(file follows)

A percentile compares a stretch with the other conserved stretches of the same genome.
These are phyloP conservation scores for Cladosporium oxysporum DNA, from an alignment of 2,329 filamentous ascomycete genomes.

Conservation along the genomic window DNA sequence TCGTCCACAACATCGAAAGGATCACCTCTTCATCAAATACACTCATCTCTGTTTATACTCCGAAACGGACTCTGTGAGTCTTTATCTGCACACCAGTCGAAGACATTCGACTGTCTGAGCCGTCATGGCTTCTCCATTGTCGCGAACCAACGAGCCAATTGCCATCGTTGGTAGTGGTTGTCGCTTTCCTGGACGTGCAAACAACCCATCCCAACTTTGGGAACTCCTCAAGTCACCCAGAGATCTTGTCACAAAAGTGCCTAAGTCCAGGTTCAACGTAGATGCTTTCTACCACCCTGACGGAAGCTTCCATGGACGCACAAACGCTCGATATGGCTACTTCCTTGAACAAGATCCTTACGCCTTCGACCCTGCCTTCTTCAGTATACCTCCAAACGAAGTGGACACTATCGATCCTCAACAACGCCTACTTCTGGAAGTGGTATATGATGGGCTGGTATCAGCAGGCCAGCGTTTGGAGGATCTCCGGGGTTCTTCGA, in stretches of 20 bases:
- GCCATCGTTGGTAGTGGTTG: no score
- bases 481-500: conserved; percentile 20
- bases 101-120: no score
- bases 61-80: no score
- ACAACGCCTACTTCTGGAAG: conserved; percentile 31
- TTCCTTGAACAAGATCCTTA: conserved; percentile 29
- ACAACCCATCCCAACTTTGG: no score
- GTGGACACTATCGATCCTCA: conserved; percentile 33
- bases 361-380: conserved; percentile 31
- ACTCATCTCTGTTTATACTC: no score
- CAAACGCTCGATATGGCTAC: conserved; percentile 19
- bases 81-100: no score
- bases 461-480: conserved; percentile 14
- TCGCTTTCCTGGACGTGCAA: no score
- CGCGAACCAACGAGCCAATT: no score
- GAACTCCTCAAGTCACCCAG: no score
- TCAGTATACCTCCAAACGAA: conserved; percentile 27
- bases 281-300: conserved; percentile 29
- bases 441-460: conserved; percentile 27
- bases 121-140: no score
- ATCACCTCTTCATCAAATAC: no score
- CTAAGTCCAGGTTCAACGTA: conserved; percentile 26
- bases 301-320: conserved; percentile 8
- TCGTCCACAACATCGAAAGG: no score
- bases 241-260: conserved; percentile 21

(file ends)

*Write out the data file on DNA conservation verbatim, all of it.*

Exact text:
A percentile compares a stretch with the other conserved stretches of the same genome.
These are phyloP conservation scores for Cladosporium oxysporum DNA, from an alignment of 2,329 filamentous ascomycete genomes.

Conservation along the genomic window DNA sequence TCGTCCACAACATCGAAAGGATCACCTCTTCATCAAATACACTCATCTCTGTTTATACTCCGAAACGGACTCTGTGAGTCTTTATCTGCACACCAGTCGAAGACATTCGACTGTCTGAGCCGTCATGGCTTCTCCATTGTCGCGAACCAACGAGCCAATTGCCATCGTTGGTAGTGGTTGTCGCTTTCCTGGACGTGCAAACAACCCATCCCAACTTTGGGAACTCCTCAAGTCACCCAGAGATCTTGTCACAAAAGTGCCTAAGTCCAGGTTCAACGTAGATGCTTTCTACCACCCTGACGGAAGCTTCCATGGACGCACAAACGCTCGATATGGCTACTTCCTTGAACAAGATCCTTACGCCTTCGACCCTGCCTTCTTCAGTATACCTCCAAACGAAGTGGACACTATCGATCCTCAACAACGCCTACTTCTGGAAGTGGTATATGATGGGCTGGTATCAGCAGGCCAGCGTTTGGAGGATCTCCGGGGTTCTTCGA, in stretches of 20 bases:
- GCCATCGTTGGTAGTGGTTG: no score
- bases 481-500: conserved; percentile 20
- bases 101-120: no score
- bases 61-80: no score
- ACAACGCCTACTTCTGGAAG: conserved; percentile 31
- TTCCTTGAACAAGATCCTTA: conserved; percentile 29
- ACAACCCATCCCAACTTTGG: no score
- GTGGACACTATCGATCCTCA: conserved; percentile 33
- bases 361-380: conserved; percentile 31
- ACTCATCTCTGTTTATACTC: no score
- CAAACGCTCGATATGGCTAC: conserved; percentile 19
- bases 81-100: no score
- bases 461-480: conserved; percentile 14
- TCGCTTTCCTGGACGTGCAA: no score
- CGCGAACCAACGAGCCAATT: no score
- GAACTCCTCAAGTCACCCAG: no score
- TCAGTATACCTCCAAACGAA: conserved; percentile 27
- bases 281-300: conserved; percentile 29
- bases 441-460: conserved; percentile 27
- bases 121-140: no score
- ATCACCTCTTCATCAAATAC: no score
- CTAAGTCCAGGTTCAACGTA: conserved; percentile 26
- bases 301-320: conserved; percentile 8
- TCGTCCACAACATCGAAAGG: no score
- bases 241-260: conserved; percentile 21